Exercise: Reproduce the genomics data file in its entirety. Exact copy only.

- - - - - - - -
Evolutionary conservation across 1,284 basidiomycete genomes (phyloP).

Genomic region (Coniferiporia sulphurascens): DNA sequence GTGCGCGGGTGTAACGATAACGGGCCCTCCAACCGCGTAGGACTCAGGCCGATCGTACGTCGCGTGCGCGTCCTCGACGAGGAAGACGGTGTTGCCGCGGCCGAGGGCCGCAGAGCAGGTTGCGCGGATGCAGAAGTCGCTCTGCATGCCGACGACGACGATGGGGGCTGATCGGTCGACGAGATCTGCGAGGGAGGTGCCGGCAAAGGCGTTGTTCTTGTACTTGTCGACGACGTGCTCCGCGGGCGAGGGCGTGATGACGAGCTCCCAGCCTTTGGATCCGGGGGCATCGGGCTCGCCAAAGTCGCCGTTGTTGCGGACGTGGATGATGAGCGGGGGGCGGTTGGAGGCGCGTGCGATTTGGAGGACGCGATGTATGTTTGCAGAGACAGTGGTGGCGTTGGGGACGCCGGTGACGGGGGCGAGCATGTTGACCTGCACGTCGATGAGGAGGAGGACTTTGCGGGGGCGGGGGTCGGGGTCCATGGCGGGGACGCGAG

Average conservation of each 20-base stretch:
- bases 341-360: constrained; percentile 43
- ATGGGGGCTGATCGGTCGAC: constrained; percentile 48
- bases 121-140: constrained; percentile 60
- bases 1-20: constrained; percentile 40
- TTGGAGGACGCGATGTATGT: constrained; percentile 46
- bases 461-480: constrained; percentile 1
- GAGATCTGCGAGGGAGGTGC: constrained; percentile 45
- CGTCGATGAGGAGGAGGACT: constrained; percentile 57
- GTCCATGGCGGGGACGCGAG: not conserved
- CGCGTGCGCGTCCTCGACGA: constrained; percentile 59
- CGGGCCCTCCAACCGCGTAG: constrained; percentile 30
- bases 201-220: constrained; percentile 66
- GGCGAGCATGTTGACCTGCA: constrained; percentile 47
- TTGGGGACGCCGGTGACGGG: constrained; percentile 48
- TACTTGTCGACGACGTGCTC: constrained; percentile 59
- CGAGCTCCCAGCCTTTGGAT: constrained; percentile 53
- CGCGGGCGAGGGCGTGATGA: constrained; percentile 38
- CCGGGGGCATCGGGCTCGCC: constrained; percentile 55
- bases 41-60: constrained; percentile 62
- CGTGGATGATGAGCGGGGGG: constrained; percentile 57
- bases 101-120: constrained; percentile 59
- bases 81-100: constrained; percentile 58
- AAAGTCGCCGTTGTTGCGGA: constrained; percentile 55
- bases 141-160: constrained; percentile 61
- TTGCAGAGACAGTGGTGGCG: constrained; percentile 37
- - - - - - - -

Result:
Evolutionary conservation across 1,284 basidiomycete genomes (phyloP).

Genomic region (Coniferiporia sulphurascens): DNA sequence GTGCGCGGGTGTAACGATAACGGGCCCTCCAACCGCGTAGGACTCAGGCCGATCGTACGTCGCGTGCGCGTCCTCGACGAGGAAGACGGTGTTGCCGCGGCCGAGGGCCGCAGAGCAGGTTGCGCGGATGCAGAAGTCGCTCTGCATGCCGACGACGACGATGGGGGCTGATCGGTCGACGAGATCTGCGAGGGAGGTGCCGGCAAAGGCGTTGTTCTTGTACTTGTCGACGACGTGCTCCGCGGGCGAGGGCGTGATGACGAGCTCCCAGCCTTTGGATCCGGGGGCATCGGGCTCGCCAAAGTCGCCGTTGTTGCGGACGTGGATGATGAGCGGGGGGCGGTTGGAGGCGCGTGCGATTTGGAGGACGCGATGTATGTTTGCAGAGACAGTGGTGGCGTTGGGGACGCCGGTGACGGGGGCGAGCATGTTGACCTGCACGTCGATGAGGAGGAGGACTTTGCGGGGGCGGGGGTCGGGGTCCATGGCGGGGACGCGAG

Average conservation of each 20-base stretch:
- bases 341-360: constrained; percentile 43
- ATGGGGGCTGATCGGTCGAC: constrained; percentile 48
- bases 121-140: constrained; percentile 60
- bases 1-20: constrained; percentile 40
- TTGGAGGACGCGATGTATGT: constrained; percentile 46
- bases 461-480: constrained; percentile 1
- GAGATCTGCGAGGGAGGTGC: constrained; percentile 45
- CGTCGATGAGGAGGAGGACT: constrained; percentile 57
- GTCCATGGCGGGGACGCGAG: not conserved
- CGCGTGCGCGTCCTCGACGA: constrained; percentile 59
- CGGGCCCTCCAACCGCGTAG: constrained; percentile 30
- bases 201-220: constrained; percentile 66
- GGCGAGCATGTTGACCTGCA: constrained; percentile 47
- TTGGGGACGCCGGTGACGGG: constrained; percentile 48
- TACTTGTCGACGACGTGCTC: constrained; percentile 59
- CGAGCTCCCAGCCTTTGGAT: constrained; percentile 53
- CGCGGGCGAGGGCGTGATGA: constrained; percentile 38
- CCGGGGGCATCGGGCTCGCC: constrained; percentile 55
- bases 41-60: constrained; percentile 62
- CGTGGATGATGAGCGGGGGG: constrained; percentile 57
- bases 101-120: constrained; percentile 59
- bases 81-100: constrained; percentile 58
- AAAGTCGCCGTTGTTGCGGA: constrained; percentile 55
- bases 141-160: constrained; percentile 61
- TTGCAGAGACAGTGGTGGCG: constrained; percentile 37